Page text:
Samson certainly seemed to find the Philistine women attractive!
First there was the woman of Timnah:
Then [Samson] came up and told his father and mother, “I saw one of the daughters of the Philistines at Timnah. Now get her for me as my wife.” 3 But his father and mother said to him, “Is there not a woman among the daughters of your relatives, or among all our people, that you must go to take a wife from the uncircumcised Philistines?” But Samson said to his father, “Get her for me, for she is right in my eyes.” (Judges 14:2-3)
There was a prohibition against marriage with the pagan people of Canaan (Deut 7:1,3), which is why Samson’s parents were disappointed with his choice. It seems Samson had trouble controlling his sexual drive and thought the Philistine women were more attractive than the local Israelites. God used Samson’s moral failure to achieve his own purposes.
Later, Samson fell for a Gazan prostitute (Judges 16:1) and again God used the occasion to punish the Philistines. Then he fell for the scheming Delilah (Judges 16:4-22) which led to his imprisonment and torture. Despite this, God again used Samson to bring about the death of many Philistines (Judges 16:23-30).
The story of Samson teaches us several important lessons:
- God can even use our weakness and sin for his own purposes. (Of course, he would rather we were faithful and obedient, but when we are not he sometimes uses the opportunity to achieve his own ends..)
- Samson had some very obvious failings and yet he continued to have faith in the one true God. As a result, he is promised salvation (Hebrews 11:32). This provides great hope to all of us. Despite our human failings and sin, we can receive forgiveness and salvation if we trust in God.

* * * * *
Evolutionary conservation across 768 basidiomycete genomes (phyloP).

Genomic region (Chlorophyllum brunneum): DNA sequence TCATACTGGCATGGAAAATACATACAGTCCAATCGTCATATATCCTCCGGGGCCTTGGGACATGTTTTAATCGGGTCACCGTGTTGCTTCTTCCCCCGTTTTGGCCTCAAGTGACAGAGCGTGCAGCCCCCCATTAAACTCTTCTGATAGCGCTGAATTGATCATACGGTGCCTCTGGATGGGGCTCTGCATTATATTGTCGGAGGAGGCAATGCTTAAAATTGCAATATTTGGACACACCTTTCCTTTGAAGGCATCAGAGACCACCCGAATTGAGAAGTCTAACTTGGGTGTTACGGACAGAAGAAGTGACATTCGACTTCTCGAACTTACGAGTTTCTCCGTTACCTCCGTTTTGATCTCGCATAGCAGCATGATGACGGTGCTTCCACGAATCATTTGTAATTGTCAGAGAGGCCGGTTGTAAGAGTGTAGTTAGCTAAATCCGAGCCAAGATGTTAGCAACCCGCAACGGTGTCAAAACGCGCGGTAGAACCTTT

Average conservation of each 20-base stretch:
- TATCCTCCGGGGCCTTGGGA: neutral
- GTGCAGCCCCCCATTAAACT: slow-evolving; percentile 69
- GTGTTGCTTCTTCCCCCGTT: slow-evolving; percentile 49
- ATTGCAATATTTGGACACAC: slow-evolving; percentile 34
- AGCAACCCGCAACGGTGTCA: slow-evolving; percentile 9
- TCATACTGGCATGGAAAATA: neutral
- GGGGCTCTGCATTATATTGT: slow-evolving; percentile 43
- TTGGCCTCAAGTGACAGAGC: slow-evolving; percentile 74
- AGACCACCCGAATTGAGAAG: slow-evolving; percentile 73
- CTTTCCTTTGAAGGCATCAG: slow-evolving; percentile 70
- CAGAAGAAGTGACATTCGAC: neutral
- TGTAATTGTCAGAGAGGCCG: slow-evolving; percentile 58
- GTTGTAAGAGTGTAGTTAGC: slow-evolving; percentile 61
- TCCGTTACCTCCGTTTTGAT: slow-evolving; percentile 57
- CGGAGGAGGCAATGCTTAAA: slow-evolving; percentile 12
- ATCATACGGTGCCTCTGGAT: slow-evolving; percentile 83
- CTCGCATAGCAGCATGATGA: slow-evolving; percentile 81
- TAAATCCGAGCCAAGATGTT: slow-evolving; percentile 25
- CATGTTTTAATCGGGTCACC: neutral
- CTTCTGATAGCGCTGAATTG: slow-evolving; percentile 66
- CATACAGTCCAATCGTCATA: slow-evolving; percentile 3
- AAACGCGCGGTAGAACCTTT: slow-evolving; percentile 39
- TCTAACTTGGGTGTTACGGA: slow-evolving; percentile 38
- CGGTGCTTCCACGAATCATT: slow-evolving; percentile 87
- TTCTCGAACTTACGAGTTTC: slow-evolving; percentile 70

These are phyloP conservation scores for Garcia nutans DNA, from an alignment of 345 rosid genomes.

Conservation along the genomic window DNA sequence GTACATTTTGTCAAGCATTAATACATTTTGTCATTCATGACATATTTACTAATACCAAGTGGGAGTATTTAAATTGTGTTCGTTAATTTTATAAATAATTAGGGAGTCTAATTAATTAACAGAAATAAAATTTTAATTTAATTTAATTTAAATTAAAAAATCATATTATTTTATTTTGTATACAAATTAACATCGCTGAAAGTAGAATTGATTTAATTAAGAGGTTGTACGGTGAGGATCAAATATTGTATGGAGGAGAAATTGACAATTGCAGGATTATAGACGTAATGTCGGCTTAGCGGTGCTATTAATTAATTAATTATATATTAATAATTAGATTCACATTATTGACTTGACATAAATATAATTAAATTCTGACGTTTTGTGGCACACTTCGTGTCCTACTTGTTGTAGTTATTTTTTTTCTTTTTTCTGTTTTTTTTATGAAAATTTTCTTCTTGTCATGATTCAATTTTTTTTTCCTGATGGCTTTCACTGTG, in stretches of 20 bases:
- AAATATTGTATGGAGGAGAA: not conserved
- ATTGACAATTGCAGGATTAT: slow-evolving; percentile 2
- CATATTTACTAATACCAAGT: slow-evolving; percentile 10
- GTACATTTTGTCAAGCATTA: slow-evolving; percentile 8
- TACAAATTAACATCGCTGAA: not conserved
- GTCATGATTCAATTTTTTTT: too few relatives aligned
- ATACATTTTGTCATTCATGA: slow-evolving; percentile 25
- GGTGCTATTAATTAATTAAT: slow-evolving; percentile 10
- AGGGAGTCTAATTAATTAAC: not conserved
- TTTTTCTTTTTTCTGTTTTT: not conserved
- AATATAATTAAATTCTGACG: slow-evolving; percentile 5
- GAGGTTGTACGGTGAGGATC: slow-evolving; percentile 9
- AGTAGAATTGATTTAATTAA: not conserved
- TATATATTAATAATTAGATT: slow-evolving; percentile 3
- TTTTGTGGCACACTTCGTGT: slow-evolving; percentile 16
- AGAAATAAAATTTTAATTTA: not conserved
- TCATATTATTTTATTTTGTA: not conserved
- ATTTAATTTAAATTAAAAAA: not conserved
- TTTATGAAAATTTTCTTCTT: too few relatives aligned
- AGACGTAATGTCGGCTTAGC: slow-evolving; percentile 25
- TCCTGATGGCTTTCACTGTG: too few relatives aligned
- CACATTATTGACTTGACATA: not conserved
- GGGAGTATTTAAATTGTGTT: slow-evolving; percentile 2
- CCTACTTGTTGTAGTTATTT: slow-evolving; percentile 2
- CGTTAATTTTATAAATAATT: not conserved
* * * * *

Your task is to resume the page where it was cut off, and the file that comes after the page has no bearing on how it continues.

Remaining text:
- God hates idolatry and paganism. In this era of tolerance and pluralism, it is easy to forget that God calls all human beings to worship and obey him. Paul wrote to the church in Thessalonica:
… when the Lord Jesus is revealed from heaven with his mighty angels in flaming fire, inflicting vengeance on those who do not know God and on those who do not obey the gospel of our Lord Jesus. (2 Thessalonians 1:7-8)
We are not free to do as we please in religion–there will be consequences for our choices.
Incidentally, the prohibition against marrying unbelievers is still relevant. For example, in discussing the situation of widows, Paul wrote “But if her husband dies, she is free to marry anyone she wishes, but he must belong to the Lord.” (1 Cor 7:39). More generally he wrote “Do not be yoked together with unbelievers” (2 Cor 6:14). Samson suffered considerably by not obeying this command.